Perceptions of pervasive corruption in South Africa have dominated public discourse for much of the last decade. In its many forms, corruption undermines the effectiveness of the state, worsens the quality of public services, and ultimately erodes public trust. In South Africa, former President Jacob Zuma and some of his allies stand accused of state capture – the use of the state for personal interests that has crippled various compromised institutions.
In 2018, President Cyril Ramaphosa made promises to rebuild government integrity, improve democratic institutions, and fast-track development, which gave South Africans a renewed sense of hope. To tackle corruption, his administration has attempted to enhance independent oversight and presented a far-reaching new National Anti-Corruption Strategy that calls on all stakeholders to take responsibility for ethical leadership.
However, in 2020 state institutions were marred with allegations of corruption. The Auditor General found that Covid-19 relief funds were misappropriated, and contracts awarded unduly. The Department of Health was engulfed in scandal and the civic space for calling out corruption was marked as increasingly dangerous after the murder of a prominent whistleblower.
The Afrobarometer, a partner of the Institute for Justice and Reconciliation (IJR) fielded a survey in 2021 that among other topics, surveyed South Africans on their perceptions of corruption. Sadly, and despite the high visibility of corruption on the national agenda, almost two-thirds (64%) of South Africans say corruption has gotten worse over the past year. Although the presidency has emphasised an anti-corruption agenda, more than half (53%) of South Africans believe that “most” or “all” officials in the Presidency are involved in corruption. Among 10 other institutions that Afrobarometer asked about, only the South African Police Services (SAPS) are more widely seen as corrupt (by 56% of respondents).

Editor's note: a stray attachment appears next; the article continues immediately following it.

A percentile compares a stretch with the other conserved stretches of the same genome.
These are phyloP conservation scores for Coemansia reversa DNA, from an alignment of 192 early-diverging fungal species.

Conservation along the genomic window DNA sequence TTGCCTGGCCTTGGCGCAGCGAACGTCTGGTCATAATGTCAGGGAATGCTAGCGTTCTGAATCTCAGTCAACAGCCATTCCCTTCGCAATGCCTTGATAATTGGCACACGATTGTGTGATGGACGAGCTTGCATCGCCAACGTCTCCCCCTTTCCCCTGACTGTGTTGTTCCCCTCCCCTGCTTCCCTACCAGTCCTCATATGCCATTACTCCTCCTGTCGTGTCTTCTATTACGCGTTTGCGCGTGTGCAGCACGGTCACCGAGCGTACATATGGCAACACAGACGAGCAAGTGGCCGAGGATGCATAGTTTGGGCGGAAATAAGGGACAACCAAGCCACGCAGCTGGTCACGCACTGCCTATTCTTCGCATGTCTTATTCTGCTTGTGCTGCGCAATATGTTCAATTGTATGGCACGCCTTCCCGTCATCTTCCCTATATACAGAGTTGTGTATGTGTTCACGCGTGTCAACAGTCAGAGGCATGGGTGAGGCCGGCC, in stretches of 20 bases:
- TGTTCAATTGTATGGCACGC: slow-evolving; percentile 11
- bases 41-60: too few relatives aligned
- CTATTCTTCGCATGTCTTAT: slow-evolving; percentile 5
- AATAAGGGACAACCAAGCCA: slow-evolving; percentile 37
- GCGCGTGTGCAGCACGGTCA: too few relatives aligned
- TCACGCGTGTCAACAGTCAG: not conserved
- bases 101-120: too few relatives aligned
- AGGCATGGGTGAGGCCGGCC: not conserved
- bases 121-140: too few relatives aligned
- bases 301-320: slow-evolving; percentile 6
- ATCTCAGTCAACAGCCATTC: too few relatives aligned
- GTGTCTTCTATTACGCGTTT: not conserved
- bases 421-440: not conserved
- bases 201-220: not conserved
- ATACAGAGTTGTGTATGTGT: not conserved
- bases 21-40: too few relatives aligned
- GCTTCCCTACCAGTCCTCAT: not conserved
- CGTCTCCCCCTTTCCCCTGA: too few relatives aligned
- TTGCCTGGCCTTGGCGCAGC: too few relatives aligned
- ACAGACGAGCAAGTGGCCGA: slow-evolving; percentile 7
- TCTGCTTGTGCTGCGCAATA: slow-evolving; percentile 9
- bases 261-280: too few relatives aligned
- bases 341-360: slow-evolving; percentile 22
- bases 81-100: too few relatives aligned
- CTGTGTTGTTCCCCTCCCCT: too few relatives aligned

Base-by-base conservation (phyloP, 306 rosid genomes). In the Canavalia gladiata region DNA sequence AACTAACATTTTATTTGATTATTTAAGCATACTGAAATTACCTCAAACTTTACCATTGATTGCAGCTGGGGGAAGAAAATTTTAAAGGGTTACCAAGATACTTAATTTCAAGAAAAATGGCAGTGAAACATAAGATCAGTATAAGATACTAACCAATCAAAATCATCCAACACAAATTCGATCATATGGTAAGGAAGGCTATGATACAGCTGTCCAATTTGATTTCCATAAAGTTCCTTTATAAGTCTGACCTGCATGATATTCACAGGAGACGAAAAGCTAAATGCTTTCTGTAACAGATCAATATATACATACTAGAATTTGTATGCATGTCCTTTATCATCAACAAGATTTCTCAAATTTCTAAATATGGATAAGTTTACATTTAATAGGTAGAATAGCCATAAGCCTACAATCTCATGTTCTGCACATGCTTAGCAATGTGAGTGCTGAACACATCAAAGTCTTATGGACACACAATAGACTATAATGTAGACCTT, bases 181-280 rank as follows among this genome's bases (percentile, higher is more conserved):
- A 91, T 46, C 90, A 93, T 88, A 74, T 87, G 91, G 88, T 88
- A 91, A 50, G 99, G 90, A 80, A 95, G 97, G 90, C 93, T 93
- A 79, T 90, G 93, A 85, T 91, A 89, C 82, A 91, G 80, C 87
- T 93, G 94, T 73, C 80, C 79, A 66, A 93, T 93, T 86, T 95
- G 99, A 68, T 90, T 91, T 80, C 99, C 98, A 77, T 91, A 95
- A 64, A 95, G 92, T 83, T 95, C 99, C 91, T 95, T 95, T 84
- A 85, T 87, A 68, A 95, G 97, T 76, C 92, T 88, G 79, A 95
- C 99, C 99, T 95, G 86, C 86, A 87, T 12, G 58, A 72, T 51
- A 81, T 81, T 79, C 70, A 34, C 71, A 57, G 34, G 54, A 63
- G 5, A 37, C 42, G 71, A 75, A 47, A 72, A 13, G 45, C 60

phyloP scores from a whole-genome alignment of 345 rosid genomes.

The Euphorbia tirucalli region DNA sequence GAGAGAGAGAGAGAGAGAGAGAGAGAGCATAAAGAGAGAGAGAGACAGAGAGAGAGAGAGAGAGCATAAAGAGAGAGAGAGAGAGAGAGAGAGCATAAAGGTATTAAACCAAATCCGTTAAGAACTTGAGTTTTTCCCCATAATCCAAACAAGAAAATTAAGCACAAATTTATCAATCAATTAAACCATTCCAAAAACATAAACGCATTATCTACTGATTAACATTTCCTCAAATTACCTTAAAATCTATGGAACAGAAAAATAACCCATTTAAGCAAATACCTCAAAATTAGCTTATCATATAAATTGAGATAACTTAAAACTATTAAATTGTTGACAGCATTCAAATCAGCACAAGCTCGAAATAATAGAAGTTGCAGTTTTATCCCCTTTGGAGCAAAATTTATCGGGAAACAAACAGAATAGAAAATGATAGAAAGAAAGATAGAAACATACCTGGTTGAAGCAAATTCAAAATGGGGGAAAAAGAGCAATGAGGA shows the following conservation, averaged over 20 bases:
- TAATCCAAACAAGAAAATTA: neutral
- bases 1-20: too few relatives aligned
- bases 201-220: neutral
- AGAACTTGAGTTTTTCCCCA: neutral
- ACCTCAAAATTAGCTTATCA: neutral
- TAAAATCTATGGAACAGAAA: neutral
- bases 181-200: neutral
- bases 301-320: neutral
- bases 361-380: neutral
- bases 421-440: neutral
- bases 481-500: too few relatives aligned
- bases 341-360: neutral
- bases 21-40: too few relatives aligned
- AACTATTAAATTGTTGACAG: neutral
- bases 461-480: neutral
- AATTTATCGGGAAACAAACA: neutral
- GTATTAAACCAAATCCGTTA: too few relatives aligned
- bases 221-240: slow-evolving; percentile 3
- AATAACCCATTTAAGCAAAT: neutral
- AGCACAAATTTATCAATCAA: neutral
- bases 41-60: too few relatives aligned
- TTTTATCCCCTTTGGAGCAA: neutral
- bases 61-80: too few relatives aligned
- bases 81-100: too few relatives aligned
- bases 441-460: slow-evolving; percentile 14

In recent years, state and civil society actors have strongly encouraged South Africans to report corruption through various platforms, but survey findings show that citizens are increasingly worried about retaliation if they do so. Three in four respondents (76%) say people risk retaliation or other negative consequences if they report incidents of corruption, a 13-percentage-point increase compared to 2018. This is a worrying development goes hand in hand with widespred perceptions that breaking the law largely goes unpunished.
Progress in the anti-corruption fight demands political will, more assertive and independent oversight, as well as safe reporting channels for both whistle-blowers and ordinary citizens. Without these, the effectiveness of the state will continue to be undermined, and the inclusive development agenda left behind.
Following the publication of this data in a dispatch titled
South Africans see corruption as worsening during President Ramaphosa’s tenure, the Office of the Presidency responded in a press release affirming their anti-corruption stance and stating that “The Presidency will continue to give political leadership to this work.”
Jaynisha Patel, Project Leader for Inclusive Economies at IJR